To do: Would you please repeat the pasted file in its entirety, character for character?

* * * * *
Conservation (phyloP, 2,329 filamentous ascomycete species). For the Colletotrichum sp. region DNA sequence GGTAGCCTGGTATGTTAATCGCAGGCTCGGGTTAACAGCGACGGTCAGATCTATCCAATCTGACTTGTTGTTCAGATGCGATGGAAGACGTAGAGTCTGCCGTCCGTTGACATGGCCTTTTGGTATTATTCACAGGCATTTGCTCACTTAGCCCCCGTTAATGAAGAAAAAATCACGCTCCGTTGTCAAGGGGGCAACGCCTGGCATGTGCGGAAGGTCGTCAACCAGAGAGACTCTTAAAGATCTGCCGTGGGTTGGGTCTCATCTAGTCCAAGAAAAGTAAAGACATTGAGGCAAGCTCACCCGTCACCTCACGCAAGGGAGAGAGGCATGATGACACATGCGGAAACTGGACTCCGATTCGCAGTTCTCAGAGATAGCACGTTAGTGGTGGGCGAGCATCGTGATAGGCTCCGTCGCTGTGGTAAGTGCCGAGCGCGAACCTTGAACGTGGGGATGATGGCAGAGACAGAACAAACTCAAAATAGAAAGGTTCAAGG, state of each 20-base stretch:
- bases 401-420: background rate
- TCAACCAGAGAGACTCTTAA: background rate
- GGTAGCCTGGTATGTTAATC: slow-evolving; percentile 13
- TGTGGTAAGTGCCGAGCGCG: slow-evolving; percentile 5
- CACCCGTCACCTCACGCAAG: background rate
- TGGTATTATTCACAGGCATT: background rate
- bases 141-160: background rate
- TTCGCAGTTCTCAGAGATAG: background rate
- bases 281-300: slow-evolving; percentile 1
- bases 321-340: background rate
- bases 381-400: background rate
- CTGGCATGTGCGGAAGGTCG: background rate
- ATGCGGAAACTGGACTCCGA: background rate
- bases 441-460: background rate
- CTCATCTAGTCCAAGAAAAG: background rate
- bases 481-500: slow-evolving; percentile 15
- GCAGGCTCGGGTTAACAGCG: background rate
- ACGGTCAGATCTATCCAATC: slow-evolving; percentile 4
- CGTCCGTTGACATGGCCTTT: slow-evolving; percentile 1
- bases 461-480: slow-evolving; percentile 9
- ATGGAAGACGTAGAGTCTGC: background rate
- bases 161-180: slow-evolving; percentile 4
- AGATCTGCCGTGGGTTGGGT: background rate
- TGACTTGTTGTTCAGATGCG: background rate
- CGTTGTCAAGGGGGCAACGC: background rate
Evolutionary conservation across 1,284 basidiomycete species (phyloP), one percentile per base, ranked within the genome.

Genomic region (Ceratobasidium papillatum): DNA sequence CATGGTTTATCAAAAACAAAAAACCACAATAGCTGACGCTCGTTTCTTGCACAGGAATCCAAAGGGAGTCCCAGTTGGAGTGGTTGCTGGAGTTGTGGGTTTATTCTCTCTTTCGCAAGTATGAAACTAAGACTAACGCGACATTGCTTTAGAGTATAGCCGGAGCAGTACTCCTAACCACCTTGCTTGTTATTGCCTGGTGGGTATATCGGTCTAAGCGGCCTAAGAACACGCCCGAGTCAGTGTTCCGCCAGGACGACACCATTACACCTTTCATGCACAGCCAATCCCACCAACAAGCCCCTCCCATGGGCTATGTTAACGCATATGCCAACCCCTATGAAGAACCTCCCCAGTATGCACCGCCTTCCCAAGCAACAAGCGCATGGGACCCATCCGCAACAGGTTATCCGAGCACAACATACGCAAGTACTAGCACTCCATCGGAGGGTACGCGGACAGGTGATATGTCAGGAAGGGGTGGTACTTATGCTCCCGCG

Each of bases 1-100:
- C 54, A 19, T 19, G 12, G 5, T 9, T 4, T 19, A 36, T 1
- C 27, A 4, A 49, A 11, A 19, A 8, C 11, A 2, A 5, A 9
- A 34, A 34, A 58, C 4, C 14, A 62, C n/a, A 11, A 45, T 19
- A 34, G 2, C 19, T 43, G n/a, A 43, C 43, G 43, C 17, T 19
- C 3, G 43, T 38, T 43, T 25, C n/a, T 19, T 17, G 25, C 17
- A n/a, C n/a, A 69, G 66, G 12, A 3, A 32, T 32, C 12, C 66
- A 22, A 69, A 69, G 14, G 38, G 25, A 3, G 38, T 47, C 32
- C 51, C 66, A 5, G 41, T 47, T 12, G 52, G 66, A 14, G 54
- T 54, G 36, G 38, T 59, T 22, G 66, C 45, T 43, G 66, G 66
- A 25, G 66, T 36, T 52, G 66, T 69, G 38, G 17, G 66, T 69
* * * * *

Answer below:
Conservation (phyloP, 2,329 filamentous ascomycete species). For the Colletotrichum sp. region DNA sequence GGTAGCCTGGTATGTTAATCGCAGGCTCGGGTTAACAGCGACGGTCAGATCTATCCAATCTGACTTGTTGTTCAGATGCGATGGAAGACGTAGAGTCTGCCGTCCGTTGACATGGCCTTTTGGTATTATTCACAGGCATTTGCTCACTTAGCCCCCGTTAATGAAGAAAAAATCACGCTCCGTTGTCAAGGGGGCAACGCCTGGCATGTGCGGAAGGTCGTCAACCAGAGAGACTCTTAAAGATCTGCCGTGGGTTGGGTCTCATCTAGTCCAAGAAAAGTAAAGACATTGAGGCAAGCTCACCCGTCACCTCACGCAAGGGAGAGAGGCATGATGACACATGCGGAAACTGGACTCCGATTCGCAGTTCTCAGAGATAGCACGTTAGTGGTGGGCGAGCATCGTGATAGGCTCCGTCGCTGTGGTAAGTGCCGAGCGCGAACCTTGAACGTGGGGATGATGGCAGAGACAGAACAAACTCAAAATAGAAAGGTTCAAGG, state of each 20-base stretch:
- bases 401-420: background rate
- TCAACCAGAGAGACTCTTAA: background rate
- GGTAGCCTGGTATGTTAATC: slow-evolving; percentile 13
- TGTGGTAAGTGCCGAGCGCG: slow-evolving; percentile 5
- CACCCGTCACCTCACGCAAG: background rate
- TGGTATTATTCACAGGCATT: background rate
- bases 141-160: background rate
- TTCGCAGTTCTCAGAGATAG: background rate
- bases 281-300: slow-evolving; percentile 1
- bases 321-340: background rate
- bases 381-400: background rate
- CTGGCATGTGCGGAAGGTCG: background rate
- ATGCGGAAACTGGACTCCGA: background rate
- bases 441-460: background rate
- CTCATCTAGTCCAAGAAAAG: background rate
- bases 481-500: slow-evolving; percentile 15
- GCAGGCTCGGGTTAACAGCG: background rate
- ACGGTCAGATCTATCCAATC: slow-evolving; percentile 4
- CGTCCGTTGACATGGCCTTT: slow-evolving; percentile 1
- bases 461-480: slow-evolving; percentile 9
- ATGGAAGACGTAGAGTCTGC: background rate
- bases 161-180: slow-evolving; percentile 4
- AGATCTGCCGTGGGTTGGGT: background rate
- TGACTTGTTGTTCAGATGCG: background rate
- CGTTGTCAAGGGGGCAACGC: background rate
Evolutionary conservation across 1,284 basidiomycete species (phyloP), one percentile per base, ranked within the genome.

Genomic region (Ceratobasidium papillatum): DNA sequence CATGGTTTATCAAAAACAAAAAACCACAATAGCTGACGCTCGTTTCTTGCACAGGAATCCAAAGGGAGTCCCAGTTGGAGTGGTTGCTGGAGTTGTGGGTTTATTCTCTCTTTCGCAAGTATGAAACTAAGACTAACGCGACATTGCTTTAGAGTATAGCCGGAGCAGTACTCCTAACCACCTTGCTTGTTATTGCCTGGTGGGTATATCGGTCTAAGCGGCCTAAGAACACGCCCGAGTCAGTGTTCCGCCAGGACGACACCATTACACCTTTCATGCACAGCCAATCCCACCAACAAGCCCCTCCCATGGGCTATGTTAACGCATATGCCAACCCCTATGAAGAACCTCCCCAGTATGCACCGCCTTCCCAAGCAACAAGCGCATGGGACCCATCCGCAACAGGTTATCCGAGCACAACATACGCAAGTACTAGCACTCCATCGGAGGGTACGCGGACAGGTGATATGTCAGGAAGGGGTGGTACTTATGCTCCCGCG

Each of bases 1-100:
- C 54, A 19, T 19, G 12, G 5, T 9, T 4, T 19, A 36, T 1
- C 27, A 4, A 49, A 11, A 19, A 8, C 11, A 2, A 5, A 9
- A 34, A 34, A 58, C 4, C 14, A 62, C n/a, A 11, A 45, T 19
- A 34, G 2, C 19, T 43, G n/a, A 43, C 43, G 43, C 17, T 19
- C 3, G 43, T 38, T 43, T 25, C n/a, T 19, T 17, G 25, C 17
- A n/a, C n/a, A 69, G 66, G 12, A 3, A 32, T 32, C 12, C 66
- A 22, A 69, A 69, G 14, G 38, G 25, A 3, G 38, T 47, C 32
- C 51, C 66, A 5, G 41, T 47, T 12, G 52, G 66, A 14, G 54
- T 54, G 36, G 38, T 59, T 22, G 66, C 45, T 43, G 66, G 66
- A 25, G 66, T 36, T 52, G 66, T 69, G 38, G 17, G 66, T 69